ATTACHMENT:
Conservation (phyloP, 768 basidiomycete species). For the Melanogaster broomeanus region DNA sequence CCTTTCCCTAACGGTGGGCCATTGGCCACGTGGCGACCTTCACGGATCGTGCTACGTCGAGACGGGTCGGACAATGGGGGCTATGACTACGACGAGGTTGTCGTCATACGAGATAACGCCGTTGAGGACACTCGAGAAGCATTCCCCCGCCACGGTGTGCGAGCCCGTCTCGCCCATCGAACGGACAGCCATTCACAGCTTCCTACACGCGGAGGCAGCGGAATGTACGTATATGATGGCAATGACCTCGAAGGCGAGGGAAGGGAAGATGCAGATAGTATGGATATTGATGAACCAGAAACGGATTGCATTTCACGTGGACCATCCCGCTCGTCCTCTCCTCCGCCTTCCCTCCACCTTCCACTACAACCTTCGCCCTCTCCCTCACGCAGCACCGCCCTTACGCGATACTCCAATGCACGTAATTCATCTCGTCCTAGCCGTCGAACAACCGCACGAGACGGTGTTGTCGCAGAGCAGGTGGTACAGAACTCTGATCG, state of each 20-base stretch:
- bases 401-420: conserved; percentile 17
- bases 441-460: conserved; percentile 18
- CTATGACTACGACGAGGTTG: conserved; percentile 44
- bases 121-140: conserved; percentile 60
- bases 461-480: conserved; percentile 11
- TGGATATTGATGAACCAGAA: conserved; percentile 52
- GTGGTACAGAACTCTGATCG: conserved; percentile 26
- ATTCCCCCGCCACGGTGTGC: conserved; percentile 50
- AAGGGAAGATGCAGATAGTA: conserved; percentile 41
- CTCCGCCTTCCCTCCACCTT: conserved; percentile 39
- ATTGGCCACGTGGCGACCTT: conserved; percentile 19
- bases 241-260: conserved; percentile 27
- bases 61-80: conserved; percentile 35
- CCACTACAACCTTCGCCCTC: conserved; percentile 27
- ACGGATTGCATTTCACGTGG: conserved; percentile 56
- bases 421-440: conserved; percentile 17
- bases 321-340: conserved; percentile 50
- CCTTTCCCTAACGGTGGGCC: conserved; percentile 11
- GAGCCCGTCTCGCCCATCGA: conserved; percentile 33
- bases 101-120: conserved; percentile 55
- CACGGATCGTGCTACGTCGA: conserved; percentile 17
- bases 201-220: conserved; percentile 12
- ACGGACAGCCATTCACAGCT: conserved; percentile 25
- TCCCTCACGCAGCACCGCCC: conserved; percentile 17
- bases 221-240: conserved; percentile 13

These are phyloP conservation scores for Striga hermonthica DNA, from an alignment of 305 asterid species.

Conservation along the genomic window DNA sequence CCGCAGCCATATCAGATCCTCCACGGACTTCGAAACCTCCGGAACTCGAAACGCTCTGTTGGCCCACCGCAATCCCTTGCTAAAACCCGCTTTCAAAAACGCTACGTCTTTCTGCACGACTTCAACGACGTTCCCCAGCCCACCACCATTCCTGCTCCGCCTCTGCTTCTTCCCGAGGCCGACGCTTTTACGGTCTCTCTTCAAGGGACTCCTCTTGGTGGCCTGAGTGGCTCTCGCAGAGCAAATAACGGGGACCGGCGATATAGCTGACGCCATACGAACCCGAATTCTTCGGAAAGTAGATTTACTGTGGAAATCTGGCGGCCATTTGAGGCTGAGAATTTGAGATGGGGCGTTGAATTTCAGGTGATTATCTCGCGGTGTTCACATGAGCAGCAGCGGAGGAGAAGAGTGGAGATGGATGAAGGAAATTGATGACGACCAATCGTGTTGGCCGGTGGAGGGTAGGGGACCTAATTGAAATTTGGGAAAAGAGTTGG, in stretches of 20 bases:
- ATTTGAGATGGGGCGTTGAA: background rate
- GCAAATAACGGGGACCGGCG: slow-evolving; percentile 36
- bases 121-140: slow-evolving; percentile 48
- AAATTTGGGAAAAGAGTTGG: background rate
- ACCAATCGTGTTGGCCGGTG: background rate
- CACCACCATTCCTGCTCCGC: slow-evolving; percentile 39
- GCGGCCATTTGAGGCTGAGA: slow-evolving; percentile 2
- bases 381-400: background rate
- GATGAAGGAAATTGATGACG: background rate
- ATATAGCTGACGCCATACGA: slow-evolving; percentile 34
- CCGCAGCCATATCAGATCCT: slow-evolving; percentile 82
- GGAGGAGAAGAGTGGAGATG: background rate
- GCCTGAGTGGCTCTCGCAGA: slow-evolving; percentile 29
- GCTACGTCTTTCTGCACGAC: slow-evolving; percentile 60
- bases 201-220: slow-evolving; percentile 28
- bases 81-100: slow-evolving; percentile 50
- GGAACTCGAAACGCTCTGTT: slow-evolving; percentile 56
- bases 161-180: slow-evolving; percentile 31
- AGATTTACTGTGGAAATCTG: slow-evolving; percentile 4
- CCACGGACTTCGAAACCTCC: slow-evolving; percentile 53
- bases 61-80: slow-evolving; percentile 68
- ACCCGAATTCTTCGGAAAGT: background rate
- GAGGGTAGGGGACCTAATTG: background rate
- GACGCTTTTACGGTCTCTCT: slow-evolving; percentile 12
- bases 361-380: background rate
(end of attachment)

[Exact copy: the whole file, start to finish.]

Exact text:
Conservation (phyloP, 768 basidiomycete species). For the Melanogaster broomeanus region DNA sequence CCTTTCCCTAACGGTGGGCCATTGGCCACGTGGCGACCTTCACGGATCGTGCTACGTCGAGACGGGTCGGACAATGGGGGCTATGACTACGACGAGGTTGTCGTCATACGAGATAACGCCGTTGAGGACACTCGAGAAGCATTCCCCCGCCACGGTGTGCGAGCCCGTCTCGCCCATCGAACGGACAGCCATTCACAGCTTCCTACACGCGGAGGCAGCGGAATGTACGTATATGATGGCAATGACCTCGAAGGCGAGGGAAGGGAAGATGCAGATAGTATGGATATTGATGAACCAGAAACGGATTGCATTTCACGTGGACCATCCCGCTCGTCCTCTCCTCCGCCTTCCCTCCACCTTCCACTACAACCTTCGCCCTCTCCCTCACGCAGCACCGCCCTTACGCGATACTCCAATGCACGTAATTCATCTCGTCCTAGCCGTCGAACAACCGCACGAGACGGTGTTGTCGCAGAGCAGGTGGTACAGAACTCTGATCG, state of each 20-base stretch:
- bases 401-420: conserved; percentile 17
- bases 441-460: conserved; percentile 18
- CTATGACTACGACGAGGTTG: conserved; percentile 44
- bases 121-140: conserved; percentile 60
- bases 461-480: conserved; percentile 11
- TGGATATTGATGAACCAGAA: conserved; percentile 52
- GTGGTACAGAACTCTGATCG: conserved; percentile 26
- ATTCCCCCGCCACGGTGTGC: conserved; percentile 50
- AAGGGAAGATGCAGATAGTA: conserved; percentile 41
- CTCCGCCTTCCCTCCACCTT: conserved; percentile 39
- ATTGGCCACGTGGCGACCTT: conserved; percentile 19
- bases 241-260: conserved; percentile 27
- bases 61-80: conserved; percentile 35
- CCACTACAACCTTCGCCCTC: conserved; percentile 27
- ACGGATTGCATTTCACGTGG: conserved; percentile 56
- bases 421-440: conserved; percentile 17
- bases 321-340: conserved; percentile 50
- CCTTTCCCTAACGGTGGGCC: conserved; percentile 11
- GAGCCCGTCTCGCCCATCGA: conserved; percentile 33
- bases 101-120: conserved; percentile 55
- CACGGATCGTGCTACGTCGA: conserved; percentile 17
- bases 201-220: conserved; percentile 12
- ACGGACAGCCATTCACAGCT: conserved; percentile 25
- TCCCTCACGCAGCACCGCCC: conserved; percentile 17
- bases 221-240: conserved; percentile 13

These are phyloP conservation scores for Striga hermonthica DNA, from an alignment of 305 asterid species.

Conservation along the genomic window DNA sequence CCGCAGCCATATCAGATCCTCCACGGACTTCGAAACCTCCGGAACTCGAAACGCTCTGTTGGCCCACCGCAATCCCTTGCTAAAACCCGCTTTCAAAAACGCTACGTCTTTCTGCACGACTTCAACGACGTTCCCCAGCCCACCACCATTCCTGCTCCGCCTCTGCTTCTTCCCGAGGCCGACGCTTTTACGGTCTCTCTTCAAGGGACTCCTCTTGGTGGCCTGAGTGGCTCTCGCAGAGCAAATAACGGGGACCGGCGATATAGCTGACGCCATACGAACCCGAATTCTTCGGAAAGTAGATTTACTGTGGAAATCTGGCGGCCATTTGAGGCTGAGAATTTGAGATGGGGCGTTGAATTTCAGGTGATTATCTCGCGGTGTTCACATGAGCAGCAGCGGAGGAGAAGAGTGGAGATGGATGAAGGAAATTGATGACGACCAATCGTGTTGGCCGGTGGAGGGTAGGGGACCTAATTGAAATTTGGGAAAAGAGTTGG, in stretches of 20 bases:
- ATTTGAGATGGGGCGTTGAA: background rate
- GCAAATAACGGGGACCGGCG: slow-evolving; percentile 36
- bases 121-140: slow-evolving; percentile 48
- AAATTTGGGAAAAGAGTTGG: background rate
- ACCAATCGTGTTGGCCGGTG: background rate
- CACCACCATTCCTGCTCCGC: slow-evolving; percentile 39
- GCGGCCATTTGAGGCTGAGA: slow-evolving; percentile 2
- bases 381-400: background rate
- GATGAAGGAAATTGATGACG: background rate
- ATATAGCTGACGCCATACGA: slow-evolving; percentile 34
- CCGCAGCCATATCAGATCCT: slow-evolving; percentile 82
- GGAGGAGAAGAGTGGAGATG: background rate
- GCCTGAGTGGCTCTCGCAGA: slow-evolving; percentile 29
- GCTACGTCTTTCTGCACGAC: slow-evolving; percentile 60
- bases 201-220: slow-evolving; percentile 28
- bases 81-100: slow-evolving; percentile 50
- GGAACTCGAAACGCTCTGTT: slow-evolving; percentile 56
- bases 161-180: slow-evolving; percentile 31
- AGATTTACTGTGGAAATCTG: slow-evolving; percentile 4
- CCACGGACTTCGAAACCTCC: slow-evolving; percentile 53
- bases 61-80: slow-evolving; percentile 68
- ACCCGAATTCTTCGGAAAGT: background rate
- GAGGGTAGGGGACCTAATTG: background rate
- GACGCTTTTACGGTCTCTCT: slow-evolving; percentile 12
- bases 361-380: background rate